I have chosen modularity as the graphic element for Visibility.
A module is a fixed element used within a larger system or structure. The example the graphic design book gives is that of a pixel. Many pixels work together to create a digital image. Modules can be found in many places. For example, a brick wall is made up of bricks. Each brick is a module.
In Soliloquy, the author’s modules are words. Each word is a fixed unit that builds up a sentence. The sentences are also modules. These sentences work together to create dialogue.
The author, Kenneth Goldsmith, highlights the use of modules in dialogue. You can only see one sentence at a time. By highlighting a single sentence on the page, Goldsmith is highlighting the module. No longer do we focus on the dialogue. But, instead we focus on each sentence on its own.
I chose Soliloquy as an example of visibility in E-literature.
In Soliloquy the author, Kenneth Goldsmith, recorded everything he said for a week. He then wrote all of it down. You click on a day of the week to get his sentences from that day. But only the first sentence stays stagnate on the page. The other sentences only become visible when you move your mouse over it, and then disappears again once you move your mouse away.
Calvino warns of a future where we are inundated with visual images. Due to all of the visual images we will no longer have to exercise our ability to create images in our mind.
However, Soliloquy does not inundate us with images. Instead, it uses simplistic design to give us single sentences. From these few sentences we must fill in the blanks. What did the person before him say? What did they say after? What was he doing? We can also use our imaginations and make up our own scenarios and visual images based on the single sentence.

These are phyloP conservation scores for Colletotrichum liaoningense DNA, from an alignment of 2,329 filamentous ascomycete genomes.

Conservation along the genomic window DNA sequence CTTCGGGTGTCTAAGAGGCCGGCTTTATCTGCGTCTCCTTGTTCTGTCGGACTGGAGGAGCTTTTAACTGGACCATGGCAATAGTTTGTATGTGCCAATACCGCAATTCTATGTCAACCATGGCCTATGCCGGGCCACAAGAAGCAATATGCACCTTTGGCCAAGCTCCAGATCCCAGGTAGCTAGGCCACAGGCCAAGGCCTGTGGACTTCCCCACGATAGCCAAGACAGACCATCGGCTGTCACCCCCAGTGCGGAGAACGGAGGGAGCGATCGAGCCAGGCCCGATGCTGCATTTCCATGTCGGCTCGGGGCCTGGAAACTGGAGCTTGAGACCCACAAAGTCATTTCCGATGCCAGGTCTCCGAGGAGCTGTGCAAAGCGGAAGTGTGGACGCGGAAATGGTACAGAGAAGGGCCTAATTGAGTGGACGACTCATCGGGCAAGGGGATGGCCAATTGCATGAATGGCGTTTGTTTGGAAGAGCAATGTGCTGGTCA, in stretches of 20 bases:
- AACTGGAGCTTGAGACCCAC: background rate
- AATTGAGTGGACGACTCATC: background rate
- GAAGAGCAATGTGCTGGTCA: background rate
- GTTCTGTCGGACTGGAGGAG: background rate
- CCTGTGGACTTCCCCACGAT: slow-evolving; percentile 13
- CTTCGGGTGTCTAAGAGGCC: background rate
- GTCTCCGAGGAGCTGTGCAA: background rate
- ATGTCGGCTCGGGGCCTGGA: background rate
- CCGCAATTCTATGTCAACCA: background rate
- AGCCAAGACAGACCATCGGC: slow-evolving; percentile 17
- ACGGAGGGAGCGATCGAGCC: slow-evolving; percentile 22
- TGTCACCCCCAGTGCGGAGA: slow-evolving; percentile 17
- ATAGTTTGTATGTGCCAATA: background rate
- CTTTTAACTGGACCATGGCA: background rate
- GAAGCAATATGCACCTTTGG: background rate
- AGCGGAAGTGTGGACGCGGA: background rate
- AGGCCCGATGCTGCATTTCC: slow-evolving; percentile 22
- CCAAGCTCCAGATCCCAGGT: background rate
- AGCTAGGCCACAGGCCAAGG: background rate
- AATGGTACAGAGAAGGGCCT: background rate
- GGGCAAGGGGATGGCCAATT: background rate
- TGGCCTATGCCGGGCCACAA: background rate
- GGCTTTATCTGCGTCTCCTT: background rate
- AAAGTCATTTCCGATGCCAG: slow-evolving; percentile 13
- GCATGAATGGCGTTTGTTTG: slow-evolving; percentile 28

Calvion believes we have two options for the future. We can start recycling images or we can get rid of all of our images and start over. Goldsmith is starting over. He has wiped the slate clean and removed all of the images from his work. He is relying on the imaginations of the viewer to produce their own visual ideas in the minds. His words are the catalyst. But, they have been broken apart, sentence by sentence, so that what was actually being talked about no longer matters.
My analogy for visibility is the refraction of light. One of my favorite movies growing up was Pollyanna. Pollyanna moves into town to live with her aunt. Her aunt’s next door neighbor is a crotchety old man. Against his will, Pollyanna starts coming over to visit him. He has crystals all over his house and Pollyanna is mesmerized by them. Through these crystals and Pollyanna’s imagination she is able to befriend the old neighbor.
When a light shines into a crystal, the crystal refracts the light and creates a rainbow. The original white light that shines into the crystal is made up of all the colors of the rainbow. Each of these lights have different lengths, but when they all come together they create white light. Thus when they hit the crystal, it causes them to refract at different angles because of their individual different lengths. This is similar to the idea of visibility. A single word, image, shape, etc. can be presented to your mind. Your mind, also known as the crystal, takes the idea and breaks it apart into endless other ideas.